Thomas Sitsch, 55, of Monroe, killed himself outside the Littleton Regional Healthcare emergency room. It was a tragic ending that might have been prevented had authorities responded more appropriately to the troubled Navy veteran.
Sitsch became known to Littleton police in a way that police officers in other New Hampshire towns will recognize. A collapsing marriage, run-ins with the law, and erratic behavior. There was a large fire at his home last February. He was arrested for shoplifting in Virginia last month. He had been in and out of court on charges that he violated protective orders. He was distraught over losing access to his children when his estranged wife moved with them to Vermont, and shortly before his suicide his lawyer contacted Littleton police to inform them that he might be mentally unstable.
These are familiar stories. Somewhere in the state there is a local police department, a local hospital or a court dealing with a similar situation.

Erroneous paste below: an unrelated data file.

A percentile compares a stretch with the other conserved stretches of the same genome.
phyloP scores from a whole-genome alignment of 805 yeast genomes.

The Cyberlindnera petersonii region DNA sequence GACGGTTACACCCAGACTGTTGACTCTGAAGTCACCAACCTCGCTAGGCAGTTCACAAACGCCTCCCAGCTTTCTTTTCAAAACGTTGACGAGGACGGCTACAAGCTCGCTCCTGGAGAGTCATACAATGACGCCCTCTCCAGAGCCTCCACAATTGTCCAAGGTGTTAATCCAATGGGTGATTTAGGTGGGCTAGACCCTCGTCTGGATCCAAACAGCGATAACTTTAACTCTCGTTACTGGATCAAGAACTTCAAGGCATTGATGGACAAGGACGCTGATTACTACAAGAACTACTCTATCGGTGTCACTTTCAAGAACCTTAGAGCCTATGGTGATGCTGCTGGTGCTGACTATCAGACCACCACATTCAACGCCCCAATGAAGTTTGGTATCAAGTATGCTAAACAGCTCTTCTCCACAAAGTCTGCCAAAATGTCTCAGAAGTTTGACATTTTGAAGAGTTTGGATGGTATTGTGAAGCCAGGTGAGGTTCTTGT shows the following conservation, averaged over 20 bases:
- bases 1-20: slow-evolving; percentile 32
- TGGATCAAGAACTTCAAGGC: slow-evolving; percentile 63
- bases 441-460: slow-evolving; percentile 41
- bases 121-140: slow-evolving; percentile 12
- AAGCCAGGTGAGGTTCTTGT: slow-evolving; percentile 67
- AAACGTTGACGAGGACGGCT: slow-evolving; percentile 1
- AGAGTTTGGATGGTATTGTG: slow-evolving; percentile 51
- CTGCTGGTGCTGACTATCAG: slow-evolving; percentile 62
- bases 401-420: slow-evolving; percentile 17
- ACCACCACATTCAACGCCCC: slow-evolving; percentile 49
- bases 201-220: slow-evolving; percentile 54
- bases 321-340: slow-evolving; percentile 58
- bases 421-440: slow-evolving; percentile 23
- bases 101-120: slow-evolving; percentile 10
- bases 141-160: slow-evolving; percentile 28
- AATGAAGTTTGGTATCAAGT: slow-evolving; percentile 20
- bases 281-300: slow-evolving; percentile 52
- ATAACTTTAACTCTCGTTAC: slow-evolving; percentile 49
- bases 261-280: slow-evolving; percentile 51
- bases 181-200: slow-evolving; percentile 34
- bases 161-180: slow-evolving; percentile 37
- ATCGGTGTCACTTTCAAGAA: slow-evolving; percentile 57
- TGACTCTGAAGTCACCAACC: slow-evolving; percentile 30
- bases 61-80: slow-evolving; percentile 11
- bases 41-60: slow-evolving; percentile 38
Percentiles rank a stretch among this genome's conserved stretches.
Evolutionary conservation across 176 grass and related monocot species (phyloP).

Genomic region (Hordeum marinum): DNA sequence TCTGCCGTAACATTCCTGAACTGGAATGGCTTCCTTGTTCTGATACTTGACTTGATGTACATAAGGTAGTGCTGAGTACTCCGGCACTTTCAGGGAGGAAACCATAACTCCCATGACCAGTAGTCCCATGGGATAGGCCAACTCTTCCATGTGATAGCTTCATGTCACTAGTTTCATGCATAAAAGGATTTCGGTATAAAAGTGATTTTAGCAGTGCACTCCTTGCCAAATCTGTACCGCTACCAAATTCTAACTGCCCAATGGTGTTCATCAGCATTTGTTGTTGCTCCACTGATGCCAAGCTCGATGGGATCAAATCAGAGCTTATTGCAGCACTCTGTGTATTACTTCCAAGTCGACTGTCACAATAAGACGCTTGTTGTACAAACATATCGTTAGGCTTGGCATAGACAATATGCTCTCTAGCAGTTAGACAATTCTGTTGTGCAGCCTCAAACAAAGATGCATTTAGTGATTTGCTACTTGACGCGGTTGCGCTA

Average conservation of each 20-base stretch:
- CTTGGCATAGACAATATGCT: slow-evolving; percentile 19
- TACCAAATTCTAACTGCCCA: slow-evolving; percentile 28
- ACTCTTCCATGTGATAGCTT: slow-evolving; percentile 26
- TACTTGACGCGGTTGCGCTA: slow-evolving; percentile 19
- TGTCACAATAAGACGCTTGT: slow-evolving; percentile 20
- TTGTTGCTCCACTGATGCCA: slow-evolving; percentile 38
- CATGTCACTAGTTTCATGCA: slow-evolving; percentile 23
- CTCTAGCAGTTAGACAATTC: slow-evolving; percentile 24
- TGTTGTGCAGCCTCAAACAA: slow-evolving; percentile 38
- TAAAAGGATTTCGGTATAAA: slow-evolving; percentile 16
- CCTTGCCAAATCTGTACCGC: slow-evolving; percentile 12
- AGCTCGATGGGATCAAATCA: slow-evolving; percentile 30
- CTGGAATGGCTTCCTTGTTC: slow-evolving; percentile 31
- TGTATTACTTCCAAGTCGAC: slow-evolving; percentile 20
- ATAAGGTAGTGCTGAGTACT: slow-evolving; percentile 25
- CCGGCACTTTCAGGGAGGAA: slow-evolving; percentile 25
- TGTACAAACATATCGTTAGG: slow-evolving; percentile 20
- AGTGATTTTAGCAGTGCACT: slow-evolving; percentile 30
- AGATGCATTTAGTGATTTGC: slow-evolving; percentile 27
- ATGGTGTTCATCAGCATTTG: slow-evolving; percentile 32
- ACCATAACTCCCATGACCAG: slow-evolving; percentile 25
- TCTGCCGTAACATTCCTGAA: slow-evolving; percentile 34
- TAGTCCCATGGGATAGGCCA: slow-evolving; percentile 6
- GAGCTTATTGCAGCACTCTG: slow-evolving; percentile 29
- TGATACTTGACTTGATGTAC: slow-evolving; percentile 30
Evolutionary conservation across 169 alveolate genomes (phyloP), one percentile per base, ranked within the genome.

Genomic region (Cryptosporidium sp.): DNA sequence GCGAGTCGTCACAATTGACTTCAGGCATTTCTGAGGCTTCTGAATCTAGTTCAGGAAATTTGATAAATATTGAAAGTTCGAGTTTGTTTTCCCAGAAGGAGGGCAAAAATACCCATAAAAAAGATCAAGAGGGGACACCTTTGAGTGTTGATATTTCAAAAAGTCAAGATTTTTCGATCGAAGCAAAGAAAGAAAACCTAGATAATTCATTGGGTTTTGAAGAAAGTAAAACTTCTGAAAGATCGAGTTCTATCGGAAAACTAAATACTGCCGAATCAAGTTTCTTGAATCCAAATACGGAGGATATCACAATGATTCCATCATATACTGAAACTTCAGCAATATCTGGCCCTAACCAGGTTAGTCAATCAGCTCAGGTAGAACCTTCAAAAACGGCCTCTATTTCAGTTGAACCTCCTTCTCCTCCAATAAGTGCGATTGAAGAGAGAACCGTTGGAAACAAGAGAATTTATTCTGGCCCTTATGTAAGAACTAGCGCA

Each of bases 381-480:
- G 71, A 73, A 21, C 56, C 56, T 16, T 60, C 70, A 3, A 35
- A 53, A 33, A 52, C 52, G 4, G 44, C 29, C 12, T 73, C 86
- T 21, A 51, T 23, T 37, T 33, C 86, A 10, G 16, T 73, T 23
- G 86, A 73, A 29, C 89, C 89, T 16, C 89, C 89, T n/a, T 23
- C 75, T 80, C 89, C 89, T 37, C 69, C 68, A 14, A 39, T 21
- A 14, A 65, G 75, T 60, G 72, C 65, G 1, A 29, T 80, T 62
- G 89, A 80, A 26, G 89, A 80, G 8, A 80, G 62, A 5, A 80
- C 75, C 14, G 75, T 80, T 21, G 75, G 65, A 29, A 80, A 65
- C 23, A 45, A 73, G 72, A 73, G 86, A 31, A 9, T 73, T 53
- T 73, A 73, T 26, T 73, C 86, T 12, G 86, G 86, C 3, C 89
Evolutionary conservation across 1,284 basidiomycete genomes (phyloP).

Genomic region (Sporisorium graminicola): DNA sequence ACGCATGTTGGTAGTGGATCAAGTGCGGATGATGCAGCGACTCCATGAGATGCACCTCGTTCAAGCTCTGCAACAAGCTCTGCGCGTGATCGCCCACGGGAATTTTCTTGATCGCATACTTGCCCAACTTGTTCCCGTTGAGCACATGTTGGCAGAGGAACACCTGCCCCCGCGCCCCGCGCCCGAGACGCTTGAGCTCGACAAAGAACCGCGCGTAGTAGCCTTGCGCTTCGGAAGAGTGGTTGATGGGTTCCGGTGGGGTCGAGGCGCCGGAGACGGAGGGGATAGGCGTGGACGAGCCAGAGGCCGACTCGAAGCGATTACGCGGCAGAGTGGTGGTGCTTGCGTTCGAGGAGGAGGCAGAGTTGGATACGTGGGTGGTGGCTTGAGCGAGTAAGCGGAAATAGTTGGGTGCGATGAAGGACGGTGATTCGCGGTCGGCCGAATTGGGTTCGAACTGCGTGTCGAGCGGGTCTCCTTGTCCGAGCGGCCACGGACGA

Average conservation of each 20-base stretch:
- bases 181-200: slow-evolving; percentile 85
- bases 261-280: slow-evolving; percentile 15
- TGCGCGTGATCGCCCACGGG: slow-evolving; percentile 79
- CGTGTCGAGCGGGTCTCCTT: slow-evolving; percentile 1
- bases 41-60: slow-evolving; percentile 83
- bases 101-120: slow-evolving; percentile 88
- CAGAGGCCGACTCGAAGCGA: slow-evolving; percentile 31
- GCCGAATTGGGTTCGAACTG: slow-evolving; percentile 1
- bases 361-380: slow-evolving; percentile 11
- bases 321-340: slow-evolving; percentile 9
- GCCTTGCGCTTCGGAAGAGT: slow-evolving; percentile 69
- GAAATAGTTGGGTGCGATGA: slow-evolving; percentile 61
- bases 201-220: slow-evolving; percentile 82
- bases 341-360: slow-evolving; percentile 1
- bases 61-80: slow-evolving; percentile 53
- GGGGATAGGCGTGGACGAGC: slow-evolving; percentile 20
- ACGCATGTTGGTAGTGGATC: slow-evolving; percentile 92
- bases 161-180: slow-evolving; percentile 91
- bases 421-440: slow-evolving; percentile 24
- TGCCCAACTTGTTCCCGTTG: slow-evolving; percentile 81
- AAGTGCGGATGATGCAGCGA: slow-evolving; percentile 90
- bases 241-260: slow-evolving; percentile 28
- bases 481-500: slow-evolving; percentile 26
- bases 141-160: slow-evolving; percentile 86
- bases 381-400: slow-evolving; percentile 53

Sitsch was an explosives expert who possessed numerous weapons and explosives in violation of a restraining order. Prosecutors in Vermont cited that when they asked a federal magistrate to order Sitsch locked up for violating the order last year, The Caledonian Record reported. The judge instead released Sitsch on his own recognizance and ordered him to stay out of Vermont. He would be New Hampshire's problem. It was a terrible mistake.
A legislative commission on post traumatic stress disorder and traumatic brain injury has just recommended that New Hampshire health care professionals be better educated about veterans' health issues. They are not the only ones who need the education. Judges, lawmakers, law-enforcement and emergency personnel do too.
Maybe it was pure coincidence that Sitsch was a Navy veteran. But the story of the final years of his life is filled with anecdotes that could be taken from the lives of other veterans who have become regular travelers through the legal and health systems of the state.
This is not to suggest in any way that all or even most veterans are prone to such collapses. It is simply to note that Sitsch's case is far from unique, and to request that the state continue working with health care professionals to find answers. One veteran falling through the cracks is one too many.